Writing life and baking bread : Beth Brant's multiple identities in Writing as witness

Title: Writing life and baking bread : Beth Brant's multiple identities in Writing as witness
Source document: The Central European journal of Canadian studies. 2008, vol. 6, iss. [1], pp. 19-28
  • ISSN
    1213-7715 (print)
    2336-4556 (online)
Type: Article
License: Not specified license

Notice: These citations are automatically created and might not follow citation rules properly.

This paper examines the writings of the First Nations author Beth Brant, particularly her collection of critical and personal essays Writing As Witness (1994). Brant inscribes in her texts her multiple identities as an Indigenous writer, a Mohawk woman, and a lesbian feminist, representing sometimes conflicting, sometimes affirming intersections of ethnicity/race, gender, sexuality and religion. In addition, Brant's narrative strategies in the multi-generic pieces interweave her personal observations on her own life, on First Nations literature and history, on important concepts in First Nations spiritual existence, and on the contested positions that Native women occupy in contemporary Canadian society. Finally, the paper points to Brant's contribution to feminist discourse on women's sexuality and lesbian identity through her elaboration on the concept of Two–Spiritedness. I suggest that this particular collection promotes a specific writing style in the genre of personal non-fiction and life writing, which has recently gained popularity among Indigenous women writers.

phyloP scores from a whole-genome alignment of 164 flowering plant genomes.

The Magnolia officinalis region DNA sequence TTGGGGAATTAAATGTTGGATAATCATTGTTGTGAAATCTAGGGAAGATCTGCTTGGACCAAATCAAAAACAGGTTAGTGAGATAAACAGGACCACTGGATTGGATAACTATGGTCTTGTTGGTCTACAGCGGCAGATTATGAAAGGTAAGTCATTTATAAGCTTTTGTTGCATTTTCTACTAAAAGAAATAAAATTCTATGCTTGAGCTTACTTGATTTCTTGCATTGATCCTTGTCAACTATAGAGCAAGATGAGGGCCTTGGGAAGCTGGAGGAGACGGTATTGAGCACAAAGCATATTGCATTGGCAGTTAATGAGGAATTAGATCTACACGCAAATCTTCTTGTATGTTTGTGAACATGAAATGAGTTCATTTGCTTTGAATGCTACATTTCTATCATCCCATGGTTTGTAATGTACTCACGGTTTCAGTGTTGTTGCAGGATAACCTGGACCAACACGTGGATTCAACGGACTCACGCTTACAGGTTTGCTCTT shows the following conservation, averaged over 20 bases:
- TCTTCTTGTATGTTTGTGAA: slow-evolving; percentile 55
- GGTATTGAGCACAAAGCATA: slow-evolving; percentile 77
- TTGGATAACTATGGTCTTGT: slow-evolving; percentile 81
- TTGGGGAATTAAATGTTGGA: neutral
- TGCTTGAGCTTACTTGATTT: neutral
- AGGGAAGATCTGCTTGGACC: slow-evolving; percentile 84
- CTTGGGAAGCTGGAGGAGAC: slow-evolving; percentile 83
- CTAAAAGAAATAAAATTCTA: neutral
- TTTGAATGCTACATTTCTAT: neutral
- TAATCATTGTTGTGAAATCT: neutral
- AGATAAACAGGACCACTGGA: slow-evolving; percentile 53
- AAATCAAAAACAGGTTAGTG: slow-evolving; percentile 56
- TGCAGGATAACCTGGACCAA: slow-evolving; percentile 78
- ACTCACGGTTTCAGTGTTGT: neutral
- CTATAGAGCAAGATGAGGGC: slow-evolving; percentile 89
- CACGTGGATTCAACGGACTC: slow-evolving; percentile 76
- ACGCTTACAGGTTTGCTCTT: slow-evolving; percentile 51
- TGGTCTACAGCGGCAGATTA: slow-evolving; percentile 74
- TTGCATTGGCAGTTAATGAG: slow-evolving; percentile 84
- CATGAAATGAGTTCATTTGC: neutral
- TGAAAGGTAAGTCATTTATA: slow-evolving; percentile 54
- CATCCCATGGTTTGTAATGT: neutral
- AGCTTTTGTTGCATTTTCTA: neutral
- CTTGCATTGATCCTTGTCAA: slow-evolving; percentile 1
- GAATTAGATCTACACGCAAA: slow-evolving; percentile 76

Cet article examine l'œuvre de Beth Brant, l'auteur canadienne autochtone, en se penchant sur son recueil d'essais critiques et personnels Writing As Witness (1994). Dans ces textes Beth Brant inscrit ses identités multiples en tant qu'écrivain indigène, Mohawk et féministe lesbienne en y représentant des croisements soit contradictoires, soit affirmatifs de la race/ethnique, du sexe, de la sexualité et de la réligion. En plus, ses stratégies narratives dans les textes multigénériques associent les observations personnelles de sa vie, autant de la littérature que de l'histoire des premières nations, des concepts importants de l'existence spirituelle des premières nations et des positions disputées que les femmes autochtones tiennent dans la société canadienne de nos jours. Finalement, l'article fait voir la contribution de l'auteur au discours féministe sur la sexualité féminine et l'identité lesbienne par l'intermédiaire de l'élaboration du concept de "deux esprits". Je soutiens quece recueil particulier promeut un style d'écriture particulier dans le genre des ouvrages généraux et ceux de "life writing" (l'écriture de la vie) qui ont gagné la popularité parmi les auteurs indigènes féminines.
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